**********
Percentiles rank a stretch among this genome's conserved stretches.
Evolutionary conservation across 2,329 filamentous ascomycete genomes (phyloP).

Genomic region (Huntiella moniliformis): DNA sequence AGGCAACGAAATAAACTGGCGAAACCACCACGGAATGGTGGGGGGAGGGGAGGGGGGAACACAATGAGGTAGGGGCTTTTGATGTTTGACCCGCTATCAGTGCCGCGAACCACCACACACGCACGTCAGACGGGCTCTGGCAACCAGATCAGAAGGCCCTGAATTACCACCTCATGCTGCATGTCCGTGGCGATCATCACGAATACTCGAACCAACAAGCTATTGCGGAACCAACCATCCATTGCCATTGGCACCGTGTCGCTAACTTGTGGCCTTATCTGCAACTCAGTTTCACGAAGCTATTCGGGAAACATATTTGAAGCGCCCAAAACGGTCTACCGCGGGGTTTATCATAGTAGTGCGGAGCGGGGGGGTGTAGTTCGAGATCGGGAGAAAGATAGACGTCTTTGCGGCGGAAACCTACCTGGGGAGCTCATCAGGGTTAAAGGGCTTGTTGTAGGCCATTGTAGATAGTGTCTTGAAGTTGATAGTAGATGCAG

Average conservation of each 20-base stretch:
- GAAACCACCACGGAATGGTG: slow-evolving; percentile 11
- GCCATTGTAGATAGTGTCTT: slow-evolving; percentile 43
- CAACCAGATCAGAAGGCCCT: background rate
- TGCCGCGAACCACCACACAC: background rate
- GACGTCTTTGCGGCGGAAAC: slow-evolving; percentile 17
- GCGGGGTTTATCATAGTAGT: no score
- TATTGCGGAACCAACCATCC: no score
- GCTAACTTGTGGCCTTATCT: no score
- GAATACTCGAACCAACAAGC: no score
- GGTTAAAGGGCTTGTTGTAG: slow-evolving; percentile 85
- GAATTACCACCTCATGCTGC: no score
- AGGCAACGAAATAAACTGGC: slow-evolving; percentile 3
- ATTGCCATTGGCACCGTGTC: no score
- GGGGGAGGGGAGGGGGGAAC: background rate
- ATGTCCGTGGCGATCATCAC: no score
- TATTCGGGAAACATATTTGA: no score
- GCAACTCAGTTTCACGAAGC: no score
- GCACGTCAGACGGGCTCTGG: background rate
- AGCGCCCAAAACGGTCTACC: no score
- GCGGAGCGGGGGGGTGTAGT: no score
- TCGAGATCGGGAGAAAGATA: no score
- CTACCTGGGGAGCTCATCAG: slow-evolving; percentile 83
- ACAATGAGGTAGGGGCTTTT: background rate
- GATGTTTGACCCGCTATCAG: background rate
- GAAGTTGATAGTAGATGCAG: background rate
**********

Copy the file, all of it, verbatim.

Percentiles rank a stretch among this genome's conserved stretches.
Evolutionary conservation across 2,329 filamentous ascomycete genomes (phyloP).

Genomic region (Huntiella moniliformis): DNA sequence AGGCAACGAAATAAACTGGCGAAACCACCACGGAATGGTGGGGGGAGGGGAGGGGGGAACACAATGAGGTAGGGGCTTTTGATGTTTGACCCGCTATCAGTGCCGCGAACCACCACACACGCACGTCAGACGGGCTCTGGCAACCAGATCAGAAGGCCCTGAATTACCACCTCATGCTGCATGTCCGTGGCGATCATCACGAATACTCGAACCAACAAGCTATTGCGGAACCAACCATCCATTGCCATTGGCACCGTGTCGCTAACTTGTGGCCTTATCTGCAACTCAGTTTCACGAAGCTATTCGGGAAACATATTTGAAGCGCCCAAAACGGTCTACCGCGGGGTTTATCATAGTAGTGCGGAGCGGGGGGGTGTAGTTCGAGATCGGGAGAAAGATAGACGTCTTTGCGGCGGAAACCTACCTGGGGAGCTCATCAGGGTTAAAGGGCTTGTTGTAGGCCATTGTAGATAGTGTCTTGAAGTTGATAGTAGATGCAG

Average conservation of each 20-base stretch:
- GAAACCACCACGGAATGGTG: slow-evolving; percentile 11
- GCCATTGTAGATAGTGTCTT: slow-evolving; percentile 43
- CAACCAGATCAGAAGGCCCT: background rate
- TGCCGCGAACCACCACACAC: background rate
- GACGTCTTTGCGGCGGAAAC: slow-evolving; percentile 17
- GCGGGGTTTATCATAGTAGT: no score
- TATTGCGGAACCAACCATCC: no score
- GCTAACTTGTGGCCTTATCT: no score
- GAATACTCGAACCAACAAGC: no score
- GGTTAAAGGGCTTGTTGTAG: slow-evolving; percentile 85
- GAATTACCACCTCATGCTGC: no score
- AGGCAACGAAATAAACTGGC: slow-evolving; percentile 3
- ATTGCCATTGGCACCGTGTC: no score
- GGGGGAGGGGAGGGGGGAAC: background rate
- ATGTCCGTGGCGATCATCAC: no score
- TATTCGGGAAACATATTTGA: no score
- GCAACTCAGTTTCACGAAGC: no score
- GCACGTCAGACGGGCTCTGG: background rate
- AGCGCCCAAAACGGTCTACC: no score
- GCGGAGCGGGGGGGTGTAGT: no score
- TCGAGATCGGGAGAAAGATA: no score
- CTACCTGGGGAGCTCATCAG: slow-evolving; percentile 83
- ACAATGAGGTAGGGGCTTTT: background rate
- GATGTTTGACCCGCTATCAG: background rate
- GAAGTTGATAGTAGATGCAG: background rate